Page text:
Lewisburg child receives service dog

Wednesday, May 10, 2017
Local supporters raised $39,000 to pay for Kadi, a golden retriever service dog for Ayden Orr.
Tribune photo by Scott Pearson

Friends, family, and community rallied around 5-year-old Ayden Orr at LifeSong Church on Friday, April 28, to celebrate both his birthday and the arrival of his service dog, Kadi.

Ayden has been diagnosed with a rare form of epilepsy, which requires constant monitoring to avoid seizures. Before a seizure, his breathing stops. After his last event, doctors prescribed a seizure dog to monitor Ayden.

Dogs trained for this sort of work are not covered by insurance, however, and the cost for a trained dog was $39,000, leaving the family with a big financial mountain to climb.

Inspired, Mike Lee, pastor at LifeSong Church, said that they would raise the money in 30 days.

After that, Maree Orr said the money just started pouring in, from the church family, the Marshall County community, and beyond.

The Tribune ran a story on Ayden in February, followed by stories in the Columbia and Shelbyville papers, and people rallied in support.

The Marshall County Sub Deb sorority sold t-shirts. Children offered their piggy banks. A 90-year-old man in a nursing home in Shelbyville donated his birthday money.

Haley Henson, a 14-year-old in Shelbyville, who also has seizures, sold $500 of donuts in one day for Ayden.

One man anonymously contributed $20,000.

In a surprisingly short time, the $39,000 goal was met. The last money needed coming in on Ayden’s actual birthday in March.

“It’s very humbling that people were loving on him that had never met him,” Orr said. “She’s really, really good with him.”

Brian Daugherty, the founder of Arizona Goldens, had just left Lewisburg after his initial interview with the family when the final funds came in.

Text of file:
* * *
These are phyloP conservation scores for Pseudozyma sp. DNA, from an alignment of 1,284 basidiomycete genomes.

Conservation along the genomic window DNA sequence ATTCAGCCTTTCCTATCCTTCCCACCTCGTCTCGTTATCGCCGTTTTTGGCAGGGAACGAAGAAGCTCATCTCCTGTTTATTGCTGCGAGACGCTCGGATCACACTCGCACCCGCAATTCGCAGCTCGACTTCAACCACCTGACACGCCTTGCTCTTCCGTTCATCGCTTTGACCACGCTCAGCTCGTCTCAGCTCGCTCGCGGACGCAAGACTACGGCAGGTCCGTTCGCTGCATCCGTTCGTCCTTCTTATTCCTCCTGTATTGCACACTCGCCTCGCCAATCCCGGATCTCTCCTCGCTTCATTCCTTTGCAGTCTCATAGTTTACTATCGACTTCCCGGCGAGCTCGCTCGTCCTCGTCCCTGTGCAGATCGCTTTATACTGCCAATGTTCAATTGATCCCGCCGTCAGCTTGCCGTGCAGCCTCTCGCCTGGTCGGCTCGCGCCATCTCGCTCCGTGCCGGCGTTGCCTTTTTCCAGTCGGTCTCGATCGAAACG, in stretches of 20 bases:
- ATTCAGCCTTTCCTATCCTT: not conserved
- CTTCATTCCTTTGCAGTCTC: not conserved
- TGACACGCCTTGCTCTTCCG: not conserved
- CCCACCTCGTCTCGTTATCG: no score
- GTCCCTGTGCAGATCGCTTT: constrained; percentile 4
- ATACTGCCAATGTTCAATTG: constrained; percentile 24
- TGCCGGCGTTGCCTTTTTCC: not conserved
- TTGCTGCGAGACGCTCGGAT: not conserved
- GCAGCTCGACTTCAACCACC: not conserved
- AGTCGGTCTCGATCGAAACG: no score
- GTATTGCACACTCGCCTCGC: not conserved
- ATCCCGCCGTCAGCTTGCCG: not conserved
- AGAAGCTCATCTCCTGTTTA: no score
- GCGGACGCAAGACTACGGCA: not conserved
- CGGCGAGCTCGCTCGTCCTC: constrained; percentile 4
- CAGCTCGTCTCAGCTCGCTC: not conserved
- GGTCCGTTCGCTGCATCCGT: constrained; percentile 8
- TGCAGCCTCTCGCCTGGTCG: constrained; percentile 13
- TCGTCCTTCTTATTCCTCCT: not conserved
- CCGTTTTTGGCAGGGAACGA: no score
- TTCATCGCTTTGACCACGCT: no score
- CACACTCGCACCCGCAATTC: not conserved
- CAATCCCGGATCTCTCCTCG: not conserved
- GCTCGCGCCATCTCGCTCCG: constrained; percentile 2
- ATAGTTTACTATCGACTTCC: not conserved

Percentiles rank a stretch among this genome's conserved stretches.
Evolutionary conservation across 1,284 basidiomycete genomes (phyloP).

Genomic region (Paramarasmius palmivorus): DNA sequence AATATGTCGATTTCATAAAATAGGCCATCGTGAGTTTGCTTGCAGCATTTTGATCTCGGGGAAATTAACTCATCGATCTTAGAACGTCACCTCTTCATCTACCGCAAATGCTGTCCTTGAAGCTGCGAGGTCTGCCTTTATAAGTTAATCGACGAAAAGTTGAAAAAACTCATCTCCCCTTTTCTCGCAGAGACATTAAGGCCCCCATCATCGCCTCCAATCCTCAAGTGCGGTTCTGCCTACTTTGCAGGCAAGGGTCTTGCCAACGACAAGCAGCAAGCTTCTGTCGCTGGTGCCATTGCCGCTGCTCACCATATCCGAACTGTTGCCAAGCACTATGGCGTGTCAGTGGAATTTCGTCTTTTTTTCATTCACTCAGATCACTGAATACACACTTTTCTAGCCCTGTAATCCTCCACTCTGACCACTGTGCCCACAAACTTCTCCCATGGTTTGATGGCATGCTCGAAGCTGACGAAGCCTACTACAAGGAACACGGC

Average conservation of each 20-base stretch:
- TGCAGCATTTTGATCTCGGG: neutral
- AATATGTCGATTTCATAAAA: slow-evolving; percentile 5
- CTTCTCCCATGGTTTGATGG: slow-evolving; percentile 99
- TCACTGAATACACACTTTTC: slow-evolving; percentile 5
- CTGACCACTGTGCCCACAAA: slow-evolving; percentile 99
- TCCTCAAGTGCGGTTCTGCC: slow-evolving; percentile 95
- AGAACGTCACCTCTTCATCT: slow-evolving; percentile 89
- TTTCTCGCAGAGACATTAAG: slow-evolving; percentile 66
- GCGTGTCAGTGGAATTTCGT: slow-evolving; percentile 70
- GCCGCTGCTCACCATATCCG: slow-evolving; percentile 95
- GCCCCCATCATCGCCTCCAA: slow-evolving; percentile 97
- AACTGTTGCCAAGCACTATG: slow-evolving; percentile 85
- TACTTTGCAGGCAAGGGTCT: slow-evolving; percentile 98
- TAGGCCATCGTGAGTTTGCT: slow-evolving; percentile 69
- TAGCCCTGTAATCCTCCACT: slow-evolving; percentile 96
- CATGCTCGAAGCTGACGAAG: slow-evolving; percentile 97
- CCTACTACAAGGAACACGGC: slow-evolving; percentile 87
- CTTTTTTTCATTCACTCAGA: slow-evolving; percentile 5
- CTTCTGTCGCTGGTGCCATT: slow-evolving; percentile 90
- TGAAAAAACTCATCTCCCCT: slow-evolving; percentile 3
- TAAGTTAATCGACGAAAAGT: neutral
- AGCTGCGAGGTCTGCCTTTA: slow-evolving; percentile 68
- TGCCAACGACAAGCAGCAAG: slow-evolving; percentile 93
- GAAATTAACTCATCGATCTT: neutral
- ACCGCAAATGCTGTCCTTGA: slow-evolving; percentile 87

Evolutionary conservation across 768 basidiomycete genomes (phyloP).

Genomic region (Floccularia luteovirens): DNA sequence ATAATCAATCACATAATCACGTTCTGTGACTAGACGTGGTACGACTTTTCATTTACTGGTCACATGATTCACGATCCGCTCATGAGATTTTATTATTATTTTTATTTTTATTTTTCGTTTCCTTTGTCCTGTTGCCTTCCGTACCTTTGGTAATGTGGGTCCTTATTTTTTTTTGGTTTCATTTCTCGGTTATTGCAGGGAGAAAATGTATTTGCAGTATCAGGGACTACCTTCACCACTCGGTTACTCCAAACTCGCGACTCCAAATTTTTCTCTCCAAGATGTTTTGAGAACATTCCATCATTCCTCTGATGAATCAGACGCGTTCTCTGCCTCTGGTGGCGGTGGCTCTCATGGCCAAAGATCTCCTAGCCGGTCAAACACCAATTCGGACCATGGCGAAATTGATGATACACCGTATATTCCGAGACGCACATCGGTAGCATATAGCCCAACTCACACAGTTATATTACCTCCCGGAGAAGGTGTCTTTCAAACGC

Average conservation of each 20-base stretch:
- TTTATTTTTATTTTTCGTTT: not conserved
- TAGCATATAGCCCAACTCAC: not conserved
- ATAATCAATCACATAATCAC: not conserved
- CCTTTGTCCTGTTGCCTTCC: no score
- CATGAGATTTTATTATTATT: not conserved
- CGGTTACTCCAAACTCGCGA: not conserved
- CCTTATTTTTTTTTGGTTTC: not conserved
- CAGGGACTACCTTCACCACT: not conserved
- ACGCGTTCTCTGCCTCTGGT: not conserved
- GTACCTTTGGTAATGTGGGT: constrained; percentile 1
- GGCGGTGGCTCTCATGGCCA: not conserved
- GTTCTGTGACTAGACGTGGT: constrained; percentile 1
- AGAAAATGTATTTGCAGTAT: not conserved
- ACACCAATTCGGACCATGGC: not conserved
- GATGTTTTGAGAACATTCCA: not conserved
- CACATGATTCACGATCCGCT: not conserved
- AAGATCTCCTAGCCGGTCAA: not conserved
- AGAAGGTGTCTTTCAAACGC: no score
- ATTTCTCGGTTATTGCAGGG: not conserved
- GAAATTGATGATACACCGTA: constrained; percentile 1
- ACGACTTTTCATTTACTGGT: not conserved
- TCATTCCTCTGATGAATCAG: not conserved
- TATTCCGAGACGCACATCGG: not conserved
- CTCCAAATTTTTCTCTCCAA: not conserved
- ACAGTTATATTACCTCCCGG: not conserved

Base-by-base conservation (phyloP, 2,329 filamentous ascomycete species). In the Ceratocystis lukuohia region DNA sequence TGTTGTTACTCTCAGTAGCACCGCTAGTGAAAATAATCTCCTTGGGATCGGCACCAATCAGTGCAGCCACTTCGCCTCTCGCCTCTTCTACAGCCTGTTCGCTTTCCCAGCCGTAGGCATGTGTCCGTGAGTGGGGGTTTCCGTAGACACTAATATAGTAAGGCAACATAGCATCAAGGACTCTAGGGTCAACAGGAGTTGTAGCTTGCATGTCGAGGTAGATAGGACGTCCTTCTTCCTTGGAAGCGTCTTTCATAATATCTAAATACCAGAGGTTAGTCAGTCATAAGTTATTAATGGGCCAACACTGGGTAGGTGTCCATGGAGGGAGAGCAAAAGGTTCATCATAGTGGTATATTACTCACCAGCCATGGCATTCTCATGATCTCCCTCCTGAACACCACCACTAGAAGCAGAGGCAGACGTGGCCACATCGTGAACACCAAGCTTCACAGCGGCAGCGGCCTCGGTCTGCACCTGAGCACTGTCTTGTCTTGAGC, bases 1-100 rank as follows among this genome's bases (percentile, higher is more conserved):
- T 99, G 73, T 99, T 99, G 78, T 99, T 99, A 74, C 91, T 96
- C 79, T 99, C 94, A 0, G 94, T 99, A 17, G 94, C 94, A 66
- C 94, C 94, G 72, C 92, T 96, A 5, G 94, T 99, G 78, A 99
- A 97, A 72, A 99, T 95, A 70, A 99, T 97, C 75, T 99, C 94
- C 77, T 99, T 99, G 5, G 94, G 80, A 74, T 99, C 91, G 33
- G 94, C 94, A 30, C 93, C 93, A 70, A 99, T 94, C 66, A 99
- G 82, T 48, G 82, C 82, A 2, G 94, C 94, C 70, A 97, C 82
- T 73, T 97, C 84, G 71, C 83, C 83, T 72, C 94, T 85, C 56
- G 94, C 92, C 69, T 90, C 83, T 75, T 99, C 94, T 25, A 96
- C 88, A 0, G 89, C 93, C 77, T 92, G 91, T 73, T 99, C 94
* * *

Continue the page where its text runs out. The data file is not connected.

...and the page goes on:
“Sometimes we just get pairs that click like this one,” said Daugherty.

Kadi responds to 65 different commands and is trained to nudge Ayden every eight to 12 minutes to make sure he is responsive.

While the process is not entirely understood, Daugherty said, it is believed that dogs recognize imminent seizures by smell liked to chemical changes in the body.

He said that each dog they train, for seizure detection or for law enforcement work, receives about 2,000 hours of training.

Daugherty stayed with the family for 10 days after the party at LifeSong for more training of both the dog and the family.

Orr reports that the boot camp period of training with Kadi has been exhausting, but is already beginning to show benefits.

“We are constantly in training,” she said.

Monitoring is showing that Ayden’s sleep is much deeper now that Kadi is in bed with him.

Once the boot camp is finished and Kadi fully certified, the family will head to Disneyworld thanks to the Make-A-Wish Foundation.

It will be their first vacation in years, Orr said, and allow Ayden a chance to see two of his favorite characters, Woody and Buzz Lightyear from the Toy Story movies.

“It gives us time to breathe and enjoy the moment,” Orr said.